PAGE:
Minutes after President Obama began speaking to the country last night, one thing became very clear: He didn't have any new argument to offer Americans for why Syria needed to be punished for using chemical weapons against its own people.
In so doing, Obama violated a critical rule of politics: Don't make a big speech -- a president speaking in prime time is by default a "big" speech -- if you don't have something appropriately big to say.
So, why did President Obama give the speech? And would he have been better off not giving it at all?
Let's tackle the first question first.
Obama gave the speech because he had announced last Friday at the Group of 20 summit in Russia that he was going to address the American public on Syria.
At the time, the speech made perfect political sense. Obama needed to build the case with the American public -- and Congress -- that authorizing a military strike against Syria was the right thing to do. Using the bully pulpit -- such as it is -- was the right call since it was Obama's best chance to change minds on Syria.
But, by the time Tuesday afternoon rolled around, it had become quite clear that events had outrun Obama's plan. Congressional opposition to Obama's use-of-force resolution was on the verge on becoming overwhelming. The Russians were pushing a diplomatic solution that would require Syria to turn over its chemical weapons, a proposal of uncertain fate as Obama's speech time approached.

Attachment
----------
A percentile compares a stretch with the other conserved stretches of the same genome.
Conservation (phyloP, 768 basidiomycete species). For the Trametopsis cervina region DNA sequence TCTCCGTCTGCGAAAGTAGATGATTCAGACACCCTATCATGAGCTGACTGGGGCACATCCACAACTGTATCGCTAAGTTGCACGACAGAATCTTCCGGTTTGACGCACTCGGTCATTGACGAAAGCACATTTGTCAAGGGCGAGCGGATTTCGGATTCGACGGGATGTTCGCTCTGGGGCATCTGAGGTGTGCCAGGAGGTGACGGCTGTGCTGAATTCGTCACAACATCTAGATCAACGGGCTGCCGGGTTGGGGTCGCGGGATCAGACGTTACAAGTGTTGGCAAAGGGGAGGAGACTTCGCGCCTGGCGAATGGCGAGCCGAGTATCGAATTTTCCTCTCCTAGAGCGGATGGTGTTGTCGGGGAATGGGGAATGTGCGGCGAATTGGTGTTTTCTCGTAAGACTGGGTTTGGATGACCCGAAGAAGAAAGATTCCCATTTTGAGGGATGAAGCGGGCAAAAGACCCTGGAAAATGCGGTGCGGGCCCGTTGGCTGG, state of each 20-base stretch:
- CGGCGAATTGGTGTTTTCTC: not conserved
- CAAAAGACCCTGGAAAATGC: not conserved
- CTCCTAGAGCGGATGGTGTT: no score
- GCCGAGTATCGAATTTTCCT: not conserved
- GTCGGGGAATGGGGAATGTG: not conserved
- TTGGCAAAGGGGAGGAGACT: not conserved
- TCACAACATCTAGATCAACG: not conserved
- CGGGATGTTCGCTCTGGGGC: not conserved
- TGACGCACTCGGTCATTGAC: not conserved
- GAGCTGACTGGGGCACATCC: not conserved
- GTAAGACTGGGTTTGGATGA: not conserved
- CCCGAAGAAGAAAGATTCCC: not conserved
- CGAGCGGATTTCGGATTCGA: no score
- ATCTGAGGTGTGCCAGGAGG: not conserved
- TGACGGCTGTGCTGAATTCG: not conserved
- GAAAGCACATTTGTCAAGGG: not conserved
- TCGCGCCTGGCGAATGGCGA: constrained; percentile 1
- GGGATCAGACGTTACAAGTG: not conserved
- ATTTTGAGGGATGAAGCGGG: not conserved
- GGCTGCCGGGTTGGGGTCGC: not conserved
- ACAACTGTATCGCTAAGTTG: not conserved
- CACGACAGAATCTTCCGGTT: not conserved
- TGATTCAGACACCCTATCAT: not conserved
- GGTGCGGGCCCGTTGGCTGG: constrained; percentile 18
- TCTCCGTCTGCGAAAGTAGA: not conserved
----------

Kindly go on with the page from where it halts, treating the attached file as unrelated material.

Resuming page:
The speech Obama imagined last Friday simply was not adequate for the changing circumstances. And yet, Obama didn't feel comfortable enough making a new argument for the right way forward in Syria -- or he simply didn't have a new argument to make.
Given that, should he have simply canceled the speech -- noting that the situation was too fluid at the moment and that he would address the country when he could offer more definitive guidance on what would (and should) come next.
The White House and its allies dismiss such a question -- noting that while some of the arguments President Obama made Tuesday night on Syria might be old hat to the political class, they were new to many of the average Americans who tuned in to hear from their commander in chief. True enough.
And yet, Obama's speech seemed to be a patchwork of messages -- the United States isn't the world's policeman except when we can be with little risk; there is a moral obligation to punish Syria except that punishment will be decidedly limited and bound -- that may have left a skeptical public more confused about why it all mattered.
Here's the reality: Obama was in a "damned if you do, damned if you don't" situation with this speech. The changing circumstances quite clearly pointed to delaying the address, but had he done so he would have immediately been criticized for shrinking from the national stage at a critical moment in American foreign policy. In the end, he gave the Syria speech because he said he was going to -- and the speech reflected those dutiful underpinnings.